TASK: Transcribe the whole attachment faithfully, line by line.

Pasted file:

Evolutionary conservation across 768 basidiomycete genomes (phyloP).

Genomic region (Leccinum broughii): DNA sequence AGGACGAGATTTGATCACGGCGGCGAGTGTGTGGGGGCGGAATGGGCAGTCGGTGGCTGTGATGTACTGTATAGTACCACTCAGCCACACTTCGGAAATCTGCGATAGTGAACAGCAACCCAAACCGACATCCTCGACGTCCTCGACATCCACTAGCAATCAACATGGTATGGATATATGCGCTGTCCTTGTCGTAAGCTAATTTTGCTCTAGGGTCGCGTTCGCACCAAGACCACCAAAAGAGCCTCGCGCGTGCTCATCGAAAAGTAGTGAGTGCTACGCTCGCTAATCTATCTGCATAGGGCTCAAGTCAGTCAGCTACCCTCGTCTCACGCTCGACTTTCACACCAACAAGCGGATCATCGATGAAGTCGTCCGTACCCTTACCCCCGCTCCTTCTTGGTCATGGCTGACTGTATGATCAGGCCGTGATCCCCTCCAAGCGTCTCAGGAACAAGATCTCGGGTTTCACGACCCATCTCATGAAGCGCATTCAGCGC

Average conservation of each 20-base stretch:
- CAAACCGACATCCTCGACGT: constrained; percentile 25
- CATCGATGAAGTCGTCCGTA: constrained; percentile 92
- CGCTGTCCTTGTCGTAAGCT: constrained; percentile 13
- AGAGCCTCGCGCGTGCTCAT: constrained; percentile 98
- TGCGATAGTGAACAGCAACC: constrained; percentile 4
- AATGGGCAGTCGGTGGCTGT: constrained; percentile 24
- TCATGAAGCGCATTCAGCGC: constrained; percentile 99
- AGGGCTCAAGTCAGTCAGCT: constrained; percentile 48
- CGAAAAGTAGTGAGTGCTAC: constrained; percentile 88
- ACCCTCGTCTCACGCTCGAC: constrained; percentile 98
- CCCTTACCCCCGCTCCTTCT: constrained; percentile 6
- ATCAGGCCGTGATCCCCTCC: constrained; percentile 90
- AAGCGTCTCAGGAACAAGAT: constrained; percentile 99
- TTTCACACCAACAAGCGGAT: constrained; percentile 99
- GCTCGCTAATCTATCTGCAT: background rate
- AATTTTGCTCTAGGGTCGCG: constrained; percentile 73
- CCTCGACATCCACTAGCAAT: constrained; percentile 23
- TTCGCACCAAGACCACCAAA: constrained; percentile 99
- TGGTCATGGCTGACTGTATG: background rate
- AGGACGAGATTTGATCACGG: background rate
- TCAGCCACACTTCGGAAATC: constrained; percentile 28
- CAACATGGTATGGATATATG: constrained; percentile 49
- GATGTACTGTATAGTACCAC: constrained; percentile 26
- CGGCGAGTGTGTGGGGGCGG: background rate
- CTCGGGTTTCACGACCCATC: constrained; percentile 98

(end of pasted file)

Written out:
Evolutionary conservation across 768 basidiomycete genomes (phyloP).

Genomic region (Leccinum broughii): DNA sequence AGGACGAGATTTGATCACGGCGGCGAGTGTGTGGGGGCGGAATGGGCAGTCGGTGGCTGTGATGTACTGTATAGTACCACTCAGCCACACTTCGGAAATCTGCGATAGTGAACAGCAACCCAAACCGACATCCTCGACGTCCTCGACATCCACTAGCAATCAACATGGTATGGATATATGCGCTGTCCTTGTCGTAAGCTAATTTTGCTCTAGGGTCGCGTTCGCACCAAGACCACCAAAAGAGCCTCGCGCGTGCTCATCGAAAAGTAGTGAGTGCTACGCTCGCTAATCTATCTGCATAGGGCTCAAGTCAGTCAGCTACCCTCGTCTCACGCTCGACTTTCACACCAACAAGCGGATCATCGATGAAGTCGTCCGTACCCTTACCCCCGCTCCTTCTTGGTCATGGCTGACTGTATGATCAGGCCGTGATCCCCTCCAAGCGTCTCAGGAACAAGATCTCGGGTTTCACGACCCATCTCATGAAGCGCATTCAGCGC

Average conservation of each 20-base stretch:
- CAAACCGACATCCTCGACGT: constrained; percentile 25
- CATCGATGAAGTCGTCCGTA: constrained; percentile 92
- CGCTGTCCTTGTCGTAAGCT: constrained; percentile 13
- AGAGCCTCGCGCGTGCTCAT: constrained; percentile 98
- TGCGATAGTGAACAGCAACC: constrained; percentile 4
- AATGGGCAGTCGGTGGCTGT: constrained; percentile 24
- TCATGAAGCGCATTCAGCGC: constrained; percentile 99
- AGGGCTCAAGTCAGTCAGCT: constrained; percentile 48
- CGAAAAGTAGTGAGTGCTAC: constrained; percentile 88
- ACCCTCGTCTCACGCTCGAC: constrained; percentile 98
- CCCTTACCCCCGCTCCTTCT: constrained; percentile 6
- ATCAGGCCGTGATCCCCTCC: constrained; percentile 90
- AAGCGTCTCAGGAACAAGAT: constrained; percentile 99
- TTTCACACCAACAAGCGGAT: constrained; percentile 99
- GCTCGCTAATCTATCTGCAT: background rate
- AATTTTGCTCTAGGGTCGCG: constrained; percentile 73
- CCTCGACATCCACTAGCAAT: constrained; percentile 23
- TTCGCACCAAGACCACCAAA: constrained; percentile 99
- TGGTCATGGCTGACTGTATG: background rate
- AGGACGAGATTTGATCACGG: background rate
- TCAGCCACACTTCGGAAATC: constrained; percentile 28
- CAACATGGTATGGATATATG: constrained; percentile 49
- GATGTACTGTATAGTACCAC: constrained; percentile 26
- CGGCGAGTGTGTGGGGGCGG: background rate
- CTCGGGTTTCACGACCCATC: constrained; percentile 98